The Egyptian judicial system functions extremely slowly, and cases can remain in the system for several years. The U.S. Embassy recommends that U.S. companies include clauses specifying binding international arbitration of disputes in their commercial agreements.

Arbitral awards are made in the original currency of the transaction, via the competent court in Egypt, usually the Cairo Court of Appeals. A special order is required to challenge an arbitration award in an Egyptian court. To enforce judgments of foreign courts in Egypt, the party seeking to enforce the judgment must obtain an exequatur. To apply for an exequatur, the normal procedures for initiating a lawsuit in Egypt must be satisfied. Moreover, several other conditions must be satisfied, including ensuring reciprocity between the Egyptian and foreign country’s courts and verifying the competence of the court rendering the judgment.

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Risk Assessment

Coface Country Rating: B – Uncertain economic and financial outlook. Political context could suffer strong tensions. Business climate can present potential shortcomings.
Coface Business Climate Rating: B – To boost investment in the sector, the government is preparing a new contract model based on a more attractive compensation package for oil companies. Growth in the hydrocarbon sector has benefited the manufacturing sector, which has been improving in 2023.

Political and economic uncertainties and an occasionally difficult business environment can affect corporate payment behavior. Corporate default probability is appreciable.

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Business Climate

Economic Freedom: Egypt’s economic freedom score is 49.6, making its economy the 151 freest in the 2023 Index of Economic Freedom. Egypt is ranked 11th out of 14 countries in the Middle East/North Africa region, and its overall score is just below the world and regional averages.

Market Access: Egypt’s trade regulations impose distinct barriers on foreigners. Foreigners may function as commercial agents, but are prohibited from acting as importers for trading purposes. A foreign company wishing to import for trading purpose must do so through an Egyptian importer.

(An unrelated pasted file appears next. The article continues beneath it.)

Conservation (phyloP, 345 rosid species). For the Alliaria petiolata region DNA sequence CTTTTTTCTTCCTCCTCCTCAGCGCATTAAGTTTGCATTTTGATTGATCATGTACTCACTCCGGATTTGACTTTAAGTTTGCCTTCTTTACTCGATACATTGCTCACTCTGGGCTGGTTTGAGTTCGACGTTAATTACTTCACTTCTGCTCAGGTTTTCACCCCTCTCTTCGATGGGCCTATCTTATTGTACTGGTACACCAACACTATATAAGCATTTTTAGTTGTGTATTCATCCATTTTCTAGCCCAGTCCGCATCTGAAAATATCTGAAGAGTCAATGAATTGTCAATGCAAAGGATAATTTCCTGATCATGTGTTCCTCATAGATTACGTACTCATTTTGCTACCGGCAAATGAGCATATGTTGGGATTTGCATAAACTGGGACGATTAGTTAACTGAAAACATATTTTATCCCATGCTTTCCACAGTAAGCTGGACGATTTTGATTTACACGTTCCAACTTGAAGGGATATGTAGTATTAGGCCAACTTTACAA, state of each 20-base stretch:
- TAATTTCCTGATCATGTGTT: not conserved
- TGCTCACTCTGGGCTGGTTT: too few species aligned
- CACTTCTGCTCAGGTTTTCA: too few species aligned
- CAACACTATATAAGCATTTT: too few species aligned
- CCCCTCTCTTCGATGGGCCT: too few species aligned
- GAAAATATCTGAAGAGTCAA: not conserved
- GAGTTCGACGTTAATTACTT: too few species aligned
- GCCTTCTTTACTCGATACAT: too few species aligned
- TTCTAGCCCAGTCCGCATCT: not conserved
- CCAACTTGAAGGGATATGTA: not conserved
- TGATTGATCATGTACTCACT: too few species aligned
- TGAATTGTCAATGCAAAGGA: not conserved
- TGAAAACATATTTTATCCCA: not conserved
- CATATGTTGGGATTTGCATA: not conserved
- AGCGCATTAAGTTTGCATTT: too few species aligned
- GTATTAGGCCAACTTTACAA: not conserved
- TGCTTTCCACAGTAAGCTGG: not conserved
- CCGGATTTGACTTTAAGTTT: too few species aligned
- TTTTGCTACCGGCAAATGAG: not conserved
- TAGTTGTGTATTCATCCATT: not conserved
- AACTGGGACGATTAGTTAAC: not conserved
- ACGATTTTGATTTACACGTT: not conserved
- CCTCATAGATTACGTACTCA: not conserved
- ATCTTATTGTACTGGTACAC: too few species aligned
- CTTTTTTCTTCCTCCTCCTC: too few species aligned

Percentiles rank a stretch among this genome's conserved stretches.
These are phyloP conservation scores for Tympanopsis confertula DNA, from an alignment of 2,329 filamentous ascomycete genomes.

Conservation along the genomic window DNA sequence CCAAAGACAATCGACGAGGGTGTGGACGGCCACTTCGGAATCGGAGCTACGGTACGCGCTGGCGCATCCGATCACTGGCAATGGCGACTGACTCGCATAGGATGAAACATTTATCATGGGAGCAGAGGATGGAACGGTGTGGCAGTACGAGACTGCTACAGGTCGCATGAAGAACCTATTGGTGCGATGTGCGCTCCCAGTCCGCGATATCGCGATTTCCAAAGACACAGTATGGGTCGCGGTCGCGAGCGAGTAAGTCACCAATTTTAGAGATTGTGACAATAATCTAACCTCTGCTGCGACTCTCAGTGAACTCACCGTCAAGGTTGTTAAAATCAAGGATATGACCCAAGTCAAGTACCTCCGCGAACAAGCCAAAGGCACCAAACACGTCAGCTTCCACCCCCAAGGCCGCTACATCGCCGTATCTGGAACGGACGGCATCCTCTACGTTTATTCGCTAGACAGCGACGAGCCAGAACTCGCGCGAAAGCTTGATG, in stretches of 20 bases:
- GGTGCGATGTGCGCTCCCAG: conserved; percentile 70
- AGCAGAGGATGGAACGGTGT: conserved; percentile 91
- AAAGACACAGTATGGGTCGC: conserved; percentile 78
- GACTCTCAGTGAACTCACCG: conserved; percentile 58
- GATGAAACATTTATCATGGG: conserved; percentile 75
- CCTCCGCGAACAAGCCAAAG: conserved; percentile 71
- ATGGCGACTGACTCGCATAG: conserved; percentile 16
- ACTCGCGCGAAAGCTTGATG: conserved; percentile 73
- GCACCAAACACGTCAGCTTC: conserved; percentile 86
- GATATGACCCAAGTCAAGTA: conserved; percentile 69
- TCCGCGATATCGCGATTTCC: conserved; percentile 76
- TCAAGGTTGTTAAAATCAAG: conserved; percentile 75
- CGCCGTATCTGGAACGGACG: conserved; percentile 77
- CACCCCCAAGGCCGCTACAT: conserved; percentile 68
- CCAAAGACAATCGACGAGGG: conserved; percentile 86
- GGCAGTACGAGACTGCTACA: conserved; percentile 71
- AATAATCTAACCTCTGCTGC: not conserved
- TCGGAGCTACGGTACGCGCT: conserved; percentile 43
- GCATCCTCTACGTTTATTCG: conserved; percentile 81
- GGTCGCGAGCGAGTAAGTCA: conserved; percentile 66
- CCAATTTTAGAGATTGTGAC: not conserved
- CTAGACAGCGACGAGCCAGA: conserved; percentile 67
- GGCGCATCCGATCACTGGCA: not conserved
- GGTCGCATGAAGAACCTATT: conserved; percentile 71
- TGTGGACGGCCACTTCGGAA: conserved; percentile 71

A number of non-tariff barriers or bans continue in force to protect local producers. Mandatory quality-control standards make importing certain products into the Egyptian market difficult. Over 130 categories of imports are still subject to mandatory quality-control inspections, including foodstuffs, appliances, electrical products, and auto parts.

Regulatory System: The Egyptian government has made considerable effort to improve the transparency of government policy. The process has proven difficult and has faced strong resistance from entrenched bureaucratic interests. Significant obstacles continue to hinder private sector investment, including the often-arbitrary imposition of bureaucratic impediments and the length of time needed to resolve them.

Exchange Control: Egyptian law allows individuals and businesses to conduct all normal foreign exchange transactions, including establishing foreign exchange accounts and transferring foreign exchange in and out of Egypt. Authorized banks may provide the full range of foreign exchange transactions, including accepting deposits, executing transfers, and opening letters of credit. Foreign currency is available at banks and foreign exchange bureaus.

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Business Protocol

Islam is practiced by the majority of Egyptians and governs their personal, political, economic and legal lives. Egyptians prefer to do business with those they know and respect, therefore expect to spend time cultivating a personal relationship before business is conducted. Who you know is more important than what you know, so it is important to network and develop a number of contacts.

Expect to be offered coffee or tea whenever you meet someone, as this demonstrates hospitality. Even if you do not take a sip, always accept the beverage. Declining the offer is viewed as rejecting the person.

You should demonstrate deference to the most senior person in the group, who will also be their spokesperson. This is a country where hierarchy and rank are very important.

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This information is provided by ABC-Amega Inc. Providing international receivable management and debt collection services for exporters to more than 200 countries. For further information, contact [email protected].